Exploring Digital Sustainability

Exploring Digital Sustainability

How many emails have you sent today? How about WhatsApp messages? How many songs have you streamed? We’re guessing you’ve probably already done a fair amount, even if you’re reading this with your morning coffee. It may feel like all these actions are taking place in a technology bubble that doesn't have much impact on the environment, but each of those activities actually has a small cost. Today we’re discussing digital sustainability and how much of an impact it has on the environment.  

What Is Digital Sustainability?

Digital sustainability is the same as many other types of sustainability discussions. It looks at how we can make our digital footprint as sustainable as possible, both on a worldwide scale and on an individual level.

If you use the internet, chances are you use a form of cloud computing. Think Google Drive, Dropbox, and Office 365. All of these products mean your photos, messages and videos are being stored on the cloud and not on your device itself. 

This is generally more sustainable than data being stored on physical items owned by you - the cloud takes less manufacturing energy and is less wasteful than CDs for example. All of these cloud-based items are instead stored in massive data centers, which although take energy to keep cool, are relatively efficient for the huge amounts of data they store. 

What's My Digital Carbon Footprint?

Choosing the correct data center is important if you’re a large company, but on an individual level, it probably doesn’t matter too much. The data each of our online movements use might seem incredibly small, but as we know, all those little things add up. So the question is, how much carbon does your data usage actually use every day?

Let’s start with emails. A spam email will use  0.3g of CO2e, a regular email will use 4g, and an email with a hefty attachment like a photo or presentation uses a much larger 50g! Sending a WhatsApp or Facebook Messenger message uses a similar amount of carbon as an email while sending a tweet uses roughly 0.2g of CO2e. 

According to Google’s own figures, an average user of its services – someone who performs 25 searches each day, watches 60 minutes of YouTube, has a Gmail account, and accesses some of its other services – produces less than 8g (0.28oz) CO2e a day.

It’s pretty obvious from all of this that anything containing video uses more CO2e than something that’s just text - so you may be asking what about video calls now we’re all so used to Zoom working. One study from 2012 estimated that a five-hour meeting held over a video conferencing call between participants in different countries would produce between 4kg (8.8lbs) CO2e and 215kg (474lbs) CO2e. This may sound like a lot, but it’s important to remember that a lot of Zoom meetings replaced the need to meet in person, so are a lot better for the environment. The same study found that video conferencing produced just 7% of the emissions of meeting in person. Another study found that “the impact of a car ride exceeds the impact of a video conference at less than 20km”.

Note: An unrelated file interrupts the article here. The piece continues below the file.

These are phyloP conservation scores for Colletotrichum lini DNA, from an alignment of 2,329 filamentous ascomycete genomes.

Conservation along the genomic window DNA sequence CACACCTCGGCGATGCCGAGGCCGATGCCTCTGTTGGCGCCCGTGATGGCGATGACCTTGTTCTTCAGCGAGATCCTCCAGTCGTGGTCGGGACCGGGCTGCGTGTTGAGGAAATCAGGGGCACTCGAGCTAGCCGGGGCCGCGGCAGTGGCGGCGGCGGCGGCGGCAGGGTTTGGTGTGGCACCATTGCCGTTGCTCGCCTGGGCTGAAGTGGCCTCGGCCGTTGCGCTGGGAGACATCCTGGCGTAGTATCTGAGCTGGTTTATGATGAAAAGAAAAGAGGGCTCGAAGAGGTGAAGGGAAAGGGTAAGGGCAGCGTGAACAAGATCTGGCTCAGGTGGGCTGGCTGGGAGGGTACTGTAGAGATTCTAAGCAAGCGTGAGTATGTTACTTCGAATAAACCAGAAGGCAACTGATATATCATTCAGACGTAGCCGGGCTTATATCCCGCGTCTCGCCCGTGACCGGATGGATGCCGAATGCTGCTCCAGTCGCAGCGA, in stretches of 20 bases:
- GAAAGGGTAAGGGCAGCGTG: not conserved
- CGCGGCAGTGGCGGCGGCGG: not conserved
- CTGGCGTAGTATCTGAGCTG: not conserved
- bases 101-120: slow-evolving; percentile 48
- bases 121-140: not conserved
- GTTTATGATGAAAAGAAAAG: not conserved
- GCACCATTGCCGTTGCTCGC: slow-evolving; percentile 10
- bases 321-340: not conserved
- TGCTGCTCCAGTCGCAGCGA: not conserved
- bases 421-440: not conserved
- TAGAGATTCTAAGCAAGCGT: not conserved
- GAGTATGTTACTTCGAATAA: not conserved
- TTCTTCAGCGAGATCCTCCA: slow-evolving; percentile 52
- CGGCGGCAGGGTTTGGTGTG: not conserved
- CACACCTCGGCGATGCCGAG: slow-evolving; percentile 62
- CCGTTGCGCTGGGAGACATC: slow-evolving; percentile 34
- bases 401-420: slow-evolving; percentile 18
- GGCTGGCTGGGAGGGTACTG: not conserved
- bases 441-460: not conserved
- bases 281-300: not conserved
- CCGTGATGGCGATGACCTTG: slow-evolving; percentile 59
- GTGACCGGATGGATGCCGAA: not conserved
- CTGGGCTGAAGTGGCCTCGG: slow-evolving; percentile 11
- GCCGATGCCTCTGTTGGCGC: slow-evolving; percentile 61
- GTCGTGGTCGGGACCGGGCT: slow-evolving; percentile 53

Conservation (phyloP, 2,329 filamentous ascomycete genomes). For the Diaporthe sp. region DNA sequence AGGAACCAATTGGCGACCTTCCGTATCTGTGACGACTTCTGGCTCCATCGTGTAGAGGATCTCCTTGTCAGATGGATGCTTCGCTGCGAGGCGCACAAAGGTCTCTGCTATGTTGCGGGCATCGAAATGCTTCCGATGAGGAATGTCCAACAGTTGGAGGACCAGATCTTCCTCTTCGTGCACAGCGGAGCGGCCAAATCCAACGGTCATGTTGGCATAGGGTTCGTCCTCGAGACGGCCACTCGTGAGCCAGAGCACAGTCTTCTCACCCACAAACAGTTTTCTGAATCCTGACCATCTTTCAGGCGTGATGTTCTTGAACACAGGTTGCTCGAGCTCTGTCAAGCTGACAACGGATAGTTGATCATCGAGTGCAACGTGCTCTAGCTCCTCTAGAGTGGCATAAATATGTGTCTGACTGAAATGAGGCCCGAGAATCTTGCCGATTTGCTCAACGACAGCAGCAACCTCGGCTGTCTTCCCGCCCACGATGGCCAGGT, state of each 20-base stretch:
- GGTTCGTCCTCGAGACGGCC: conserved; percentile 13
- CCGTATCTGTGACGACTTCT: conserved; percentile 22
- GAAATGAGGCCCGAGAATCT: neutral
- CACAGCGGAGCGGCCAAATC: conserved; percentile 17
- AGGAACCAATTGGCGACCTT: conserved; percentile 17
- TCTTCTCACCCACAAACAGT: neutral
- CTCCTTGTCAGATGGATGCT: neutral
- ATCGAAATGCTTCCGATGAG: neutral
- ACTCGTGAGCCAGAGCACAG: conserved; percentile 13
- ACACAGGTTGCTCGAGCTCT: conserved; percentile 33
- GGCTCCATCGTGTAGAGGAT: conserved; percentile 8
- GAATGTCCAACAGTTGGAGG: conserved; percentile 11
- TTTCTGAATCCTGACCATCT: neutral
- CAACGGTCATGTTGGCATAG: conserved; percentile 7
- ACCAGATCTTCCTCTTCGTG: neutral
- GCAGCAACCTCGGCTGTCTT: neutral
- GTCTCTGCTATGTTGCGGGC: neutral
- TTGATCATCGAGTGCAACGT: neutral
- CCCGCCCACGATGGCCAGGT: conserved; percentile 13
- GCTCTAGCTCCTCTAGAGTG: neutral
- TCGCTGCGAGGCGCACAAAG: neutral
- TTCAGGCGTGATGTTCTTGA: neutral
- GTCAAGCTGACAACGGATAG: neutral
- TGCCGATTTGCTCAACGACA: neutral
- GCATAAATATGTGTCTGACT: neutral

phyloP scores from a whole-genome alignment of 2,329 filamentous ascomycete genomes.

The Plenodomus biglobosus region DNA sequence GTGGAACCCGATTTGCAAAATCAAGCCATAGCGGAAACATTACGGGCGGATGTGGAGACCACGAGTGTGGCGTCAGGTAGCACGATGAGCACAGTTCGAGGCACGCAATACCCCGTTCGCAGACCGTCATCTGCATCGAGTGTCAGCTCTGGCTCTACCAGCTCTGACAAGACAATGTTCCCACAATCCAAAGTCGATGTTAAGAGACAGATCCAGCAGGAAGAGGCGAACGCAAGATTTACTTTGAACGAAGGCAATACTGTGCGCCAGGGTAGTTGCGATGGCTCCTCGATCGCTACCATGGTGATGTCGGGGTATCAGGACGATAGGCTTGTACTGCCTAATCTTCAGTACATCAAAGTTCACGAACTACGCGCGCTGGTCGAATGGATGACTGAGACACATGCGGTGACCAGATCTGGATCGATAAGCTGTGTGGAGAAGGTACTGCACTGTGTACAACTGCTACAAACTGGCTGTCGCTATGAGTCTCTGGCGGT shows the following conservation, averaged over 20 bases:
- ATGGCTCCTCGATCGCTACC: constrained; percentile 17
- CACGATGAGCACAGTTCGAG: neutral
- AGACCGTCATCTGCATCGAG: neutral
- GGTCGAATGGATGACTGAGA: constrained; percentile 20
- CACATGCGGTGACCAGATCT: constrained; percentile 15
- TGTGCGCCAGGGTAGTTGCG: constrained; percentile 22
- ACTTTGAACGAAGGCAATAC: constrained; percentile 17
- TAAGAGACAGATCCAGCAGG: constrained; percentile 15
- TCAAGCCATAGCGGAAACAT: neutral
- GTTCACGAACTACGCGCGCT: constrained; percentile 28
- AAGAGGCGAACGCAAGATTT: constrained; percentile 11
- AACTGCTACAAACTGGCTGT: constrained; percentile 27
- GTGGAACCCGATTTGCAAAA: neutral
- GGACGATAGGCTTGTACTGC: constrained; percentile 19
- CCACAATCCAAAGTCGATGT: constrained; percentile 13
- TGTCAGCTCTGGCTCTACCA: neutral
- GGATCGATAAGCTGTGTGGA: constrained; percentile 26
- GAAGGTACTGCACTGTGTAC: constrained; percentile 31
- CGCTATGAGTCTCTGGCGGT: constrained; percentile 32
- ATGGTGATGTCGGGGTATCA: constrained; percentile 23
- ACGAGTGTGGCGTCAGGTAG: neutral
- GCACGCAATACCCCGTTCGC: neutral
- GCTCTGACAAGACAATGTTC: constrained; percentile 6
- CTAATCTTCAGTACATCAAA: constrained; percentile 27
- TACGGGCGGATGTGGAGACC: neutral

If you’re struggling to put any of this in perspective, all the numbers above are super small! For context, it takes around 71g of CO2e to make a standard cup of tea or coffee

How To Be More Digitally Sustainable

So, we’ve looked at the numbers, and for most people, their daily data use really doesn’t produce that much CO2e, and most companies that you’ll use for cloud storage do seem committed to making their data centers sustainable. So does that leave us with the conclusion that you don’t need to clean up your act digitally?

Well, we always like to remember that every little difference does help. According to energy company OVO, by simply stopping unnecessary niceties such as “thank you” emails we could collectively save a lot of carbon emissions. If every adult in the UK sent one less “thank you” email, it could save 16,433 tonnes of carbon a year – the equivalent of taking 3,334 diesel cars off the road.

There are also other advantages to cleaning up your act digitally. We’ve all heard the phrase tidy room tidy mind, and the same principle applies to your laptop and phone. It’s been proven that unnecessary clutter can be linked to depression, anxiety, and elevated stress levels, and seeing 16,000 unread emails is just another form of clutter in our lives. 

Here are our top tips to cleaning up your act digitally, not only to make reductions to your environmental impact but to also keep your stress levels low and computer clutter-free:

  • 📧 Delete those unread emails! If you haven’t needed them in years, it’s time for them to go 
  • ☁️ Use cloud-based solutions. They’re generally better for the environment and create less physical clutter for you than using CDs, memory sticks or external hard drives.
  • 📰 Unsubscribe from unnecessary newsletters
  • 🗂️ Take time to go through your files once a season. Delete any files and pictures you don’t need anymore, and organize the rest into structured folders off your home screen
  • 🖥️ Close those browser tabs! Keeping unnecessary tabs and windows open, especially if they have video content on the page, will reduce data massively

The Same Old Story

As we often circle back to, the onus of choosing sustainable practices should be on the big companies, not the individuals who use less carbon digitally than making a cup of tea. Google, Amazon, Microsoft, and other data center companies, all need to be doing more to not only be carbon neutral but carbon negative and use their huge wealth to come up with practical climate solutions. 

However, this doesn’t mean we all can’t do our bit individually. It’s worth keeping your data usage habits in mind, especially as there can be other mental health benefits to keeping a tidier digital workspace. 

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